In his book Adventures, Kermit outlines the magic of old-school Savennières, aged in chestnut casks. The rise of stainless steel sadly put many such coopers out of business, but fortunately the team at Château d’Épiré can still count on one reliable chestnut purveyor. This material is an excellent match for schist-born Chenin Blanc, as it accentuates the wine’s stony austerity without imparting any woody flavor. The 2018 blend also includes a couple barrels each of acacia, highlighting Chenin’s subtle floral tendencies, and old oak, exalting its fleshy structure with nary a hint of vanilla or toast. With a rigid backbone of acidity and a bone-dry finish recalling fresh walnuts, this is quintessential Savennières.
Fié Gris, aka Sauvignon Gris, once thrived in the Loire Valley and Bordelais before falling out of favor due to its painfully low yields and the marketability of its lighter-hued sibling, Sauvignon Blanc. In Muscadet country, Éric Chevalier crafts one of the rare remaining varietal bottlings of this intriguing cultivar. His greets the palate with a bracing impression of lime flecked with shards of crushed stone. It feels luscious and exotic yet incredibly lively, like if a papaya got struck by lightning. Traditionally served with fish tacos (KLWM staff tradition, that is).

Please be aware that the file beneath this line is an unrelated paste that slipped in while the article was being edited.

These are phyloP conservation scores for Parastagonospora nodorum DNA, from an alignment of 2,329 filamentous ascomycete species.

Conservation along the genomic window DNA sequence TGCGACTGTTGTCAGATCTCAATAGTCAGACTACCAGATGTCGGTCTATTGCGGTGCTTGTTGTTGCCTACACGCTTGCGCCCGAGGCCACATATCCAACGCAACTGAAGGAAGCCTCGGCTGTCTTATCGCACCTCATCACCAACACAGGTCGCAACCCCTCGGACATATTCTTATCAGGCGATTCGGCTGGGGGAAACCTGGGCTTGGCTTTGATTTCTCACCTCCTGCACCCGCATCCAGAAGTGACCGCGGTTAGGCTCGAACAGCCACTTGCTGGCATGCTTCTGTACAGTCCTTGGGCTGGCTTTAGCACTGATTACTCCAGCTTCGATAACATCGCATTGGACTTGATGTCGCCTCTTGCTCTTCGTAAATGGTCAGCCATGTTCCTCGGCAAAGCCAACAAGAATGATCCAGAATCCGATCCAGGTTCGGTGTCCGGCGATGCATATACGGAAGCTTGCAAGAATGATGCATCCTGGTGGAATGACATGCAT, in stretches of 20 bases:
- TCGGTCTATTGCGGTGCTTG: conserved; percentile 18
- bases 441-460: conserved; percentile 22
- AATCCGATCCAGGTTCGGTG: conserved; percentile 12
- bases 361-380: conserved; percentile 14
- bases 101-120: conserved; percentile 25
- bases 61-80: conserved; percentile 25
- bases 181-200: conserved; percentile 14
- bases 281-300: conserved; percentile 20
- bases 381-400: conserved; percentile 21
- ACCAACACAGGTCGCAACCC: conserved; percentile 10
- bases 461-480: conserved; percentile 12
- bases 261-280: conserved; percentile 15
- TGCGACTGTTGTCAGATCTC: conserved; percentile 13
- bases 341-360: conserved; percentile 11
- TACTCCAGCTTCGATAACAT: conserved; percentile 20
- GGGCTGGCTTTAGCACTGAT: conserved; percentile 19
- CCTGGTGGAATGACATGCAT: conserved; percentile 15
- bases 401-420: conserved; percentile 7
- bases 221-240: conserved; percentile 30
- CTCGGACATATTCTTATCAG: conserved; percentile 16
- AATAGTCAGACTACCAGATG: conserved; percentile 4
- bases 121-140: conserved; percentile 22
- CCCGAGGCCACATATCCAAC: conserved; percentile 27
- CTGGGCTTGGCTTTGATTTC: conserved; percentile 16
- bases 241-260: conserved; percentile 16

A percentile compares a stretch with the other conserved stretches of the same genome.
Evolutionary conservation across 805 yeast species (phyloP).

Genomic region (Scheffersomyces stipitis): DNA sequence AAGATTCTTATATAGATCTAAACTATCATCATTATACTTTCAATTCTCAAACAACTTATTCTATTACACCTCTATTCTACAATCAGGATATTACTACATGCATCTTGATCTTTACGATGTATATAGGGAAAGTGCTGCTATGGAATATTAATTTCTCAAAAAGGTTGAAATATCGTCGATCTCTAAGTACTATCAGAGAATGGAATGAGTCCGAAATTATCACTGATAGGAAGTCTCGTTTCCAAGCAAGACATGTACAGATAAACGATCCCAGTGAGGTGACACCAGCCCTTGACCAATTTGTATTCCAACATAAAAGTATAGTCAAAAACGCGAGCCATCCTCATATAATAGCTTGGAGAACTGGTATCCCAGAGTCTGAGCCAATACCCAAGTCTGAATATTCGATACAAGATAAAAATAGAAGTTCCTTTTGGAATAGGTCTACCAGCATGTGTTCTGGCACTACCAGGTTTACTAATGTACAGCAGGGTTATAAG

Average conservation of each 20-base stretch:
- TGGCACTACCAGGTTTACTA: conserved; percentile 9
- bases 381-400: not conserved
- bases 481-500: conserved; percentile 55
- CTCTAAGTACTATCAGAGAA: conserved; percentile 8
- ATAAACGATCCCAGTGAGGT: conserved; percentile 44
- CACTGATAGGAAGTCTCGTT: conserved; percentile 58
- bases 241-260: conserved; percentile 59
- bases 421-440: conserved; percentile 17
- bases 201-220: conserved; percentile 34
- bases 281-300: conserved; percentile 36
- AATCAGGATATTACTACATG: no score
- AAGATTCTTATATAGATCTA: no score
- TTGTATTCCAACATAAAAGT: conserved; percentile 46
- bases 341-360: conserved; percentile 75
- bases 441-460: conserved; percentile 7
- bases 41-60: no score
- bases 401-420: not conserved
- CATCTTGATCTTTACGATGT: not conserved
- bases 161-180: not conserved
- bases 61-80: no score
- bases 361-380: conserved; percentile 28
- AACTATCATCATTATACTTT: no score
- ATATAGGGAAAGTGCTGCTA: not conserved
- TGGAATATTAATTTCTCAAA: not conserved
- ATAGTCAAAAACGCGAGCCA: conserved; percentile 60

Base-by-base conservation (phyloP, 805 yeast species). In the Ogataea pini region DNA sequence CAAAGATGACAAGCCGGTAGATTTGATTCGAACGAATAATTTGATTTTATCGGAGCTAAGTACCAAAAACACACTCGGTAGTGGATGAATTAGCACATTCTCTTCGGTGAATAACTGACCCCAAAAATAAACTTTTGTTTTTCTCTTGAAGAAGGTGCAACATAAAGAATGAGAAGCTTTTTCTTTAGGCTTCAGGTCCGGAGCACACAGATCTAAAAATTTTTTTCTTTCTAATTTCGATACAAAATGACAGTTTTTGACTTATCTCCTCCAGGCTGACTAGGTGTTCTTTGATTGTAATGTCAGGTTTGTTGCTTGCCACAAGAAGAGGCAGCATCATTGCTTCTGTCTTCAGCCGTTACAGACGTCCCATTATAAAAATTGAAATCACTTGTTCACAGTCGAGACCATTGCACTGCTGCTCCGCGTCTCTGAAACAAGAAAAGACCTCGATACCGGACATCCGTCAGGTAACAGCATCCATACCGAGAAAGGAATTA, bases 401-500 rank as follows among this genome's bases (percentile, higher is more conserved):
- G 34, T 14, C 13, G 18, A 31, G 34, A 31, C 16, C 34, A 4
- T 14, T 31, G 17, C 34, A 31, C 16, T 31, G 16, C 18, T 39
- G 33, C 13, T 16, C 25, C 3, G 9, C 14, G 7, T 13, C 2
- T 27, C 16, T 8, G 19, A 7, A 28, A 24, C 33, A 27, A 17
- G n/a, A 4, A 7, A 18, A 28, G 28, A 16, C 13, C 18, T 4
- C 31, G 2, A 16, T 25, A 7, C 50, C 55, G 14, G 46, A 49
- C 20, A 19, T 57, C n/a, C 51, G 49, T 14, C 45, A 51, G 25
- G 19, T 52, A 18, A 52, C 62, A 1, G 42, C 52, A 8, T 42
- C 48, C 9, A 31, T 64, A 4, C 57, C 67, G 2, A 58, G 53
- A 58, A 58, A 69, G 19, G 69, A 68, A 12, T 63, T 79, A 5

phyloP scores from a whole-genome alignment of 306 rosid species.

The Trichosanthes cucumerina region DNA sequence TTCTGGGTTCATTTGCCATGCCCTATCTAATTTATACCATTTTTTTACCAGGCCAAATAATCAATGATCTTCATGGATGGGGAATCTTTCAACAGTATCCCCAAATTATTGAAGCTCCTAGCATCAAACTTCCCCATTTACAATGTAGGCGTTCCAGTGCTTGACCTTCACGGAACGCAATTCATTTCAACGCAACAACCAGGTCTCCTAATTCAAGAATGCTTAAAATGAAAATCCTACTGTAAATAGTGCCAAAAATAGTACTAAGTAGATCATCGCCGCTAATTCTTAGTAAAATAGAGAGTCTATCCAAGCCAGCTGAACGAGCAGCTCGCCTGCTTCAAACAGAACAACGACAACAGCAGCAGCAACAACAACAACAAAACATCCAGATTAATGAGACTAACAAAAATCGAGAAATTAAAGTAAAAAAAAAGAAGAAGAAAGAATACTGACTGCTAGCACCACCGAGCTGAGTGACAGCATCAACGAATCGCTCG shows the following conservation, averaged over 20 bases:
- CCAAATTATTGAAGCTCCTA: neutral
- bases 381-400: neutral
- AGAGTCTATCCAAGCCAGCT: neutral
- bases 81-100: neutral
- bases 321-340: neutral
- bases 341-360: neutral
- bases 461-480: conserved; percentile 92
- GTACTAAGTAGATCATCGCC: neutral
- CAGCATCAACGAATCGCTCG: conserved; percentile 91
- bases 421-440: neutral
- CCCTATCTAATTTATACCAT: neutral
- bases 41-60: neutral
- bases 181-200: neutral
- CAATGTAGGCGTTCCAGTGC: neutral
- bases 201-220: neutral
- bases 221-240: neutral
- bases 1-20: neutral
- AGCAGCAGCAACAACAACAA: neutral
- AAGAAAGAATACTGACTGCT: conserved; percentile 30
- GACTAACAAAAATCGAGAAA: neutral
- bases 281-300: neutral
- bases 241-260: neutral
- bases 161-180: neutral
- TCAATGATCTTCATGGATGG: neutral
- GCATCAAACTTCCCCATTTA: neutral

While not untrue, calling Cheverny a value alternative to Sancerre would completely overlook the virtues unique to this appellation. It is a much zippier expression of Sauvignon Blanc compared to its famous neighbor, more citrusy than grassy, while the addition of some Chardonnay in the tank adds a lovely peachy note. A brisk, zesty white like this brilliantly complements a lunchtime salad of whatever fresh produce you can get your hands on, such as cucumber and avocado, abundantly seasoned with a medley of shredded herbs like basil, mint, and cilantro. Two or three glasses of Salvard make for a salivating cure to the warm-weather blues before you drift off into your afternoon nap.
Drinking distilled spirits, beer, coolers, wine and other alcoholic beverages may increase cancer risk, and, during pregnancy, can cause birth defects. For more information go to www.P65Warnings.ca.gov/alcohol
Many food and beverage cans have linings containing bisphenol A (BPA), a chemical known to cause harm to the female reproductive system. Jar lids and bottle caps may also contain BPA. You can be exposed to BPA when you consume foods or beverages packaged in these containers. For more information, go to www.P65Warnings.ca.gov/bpa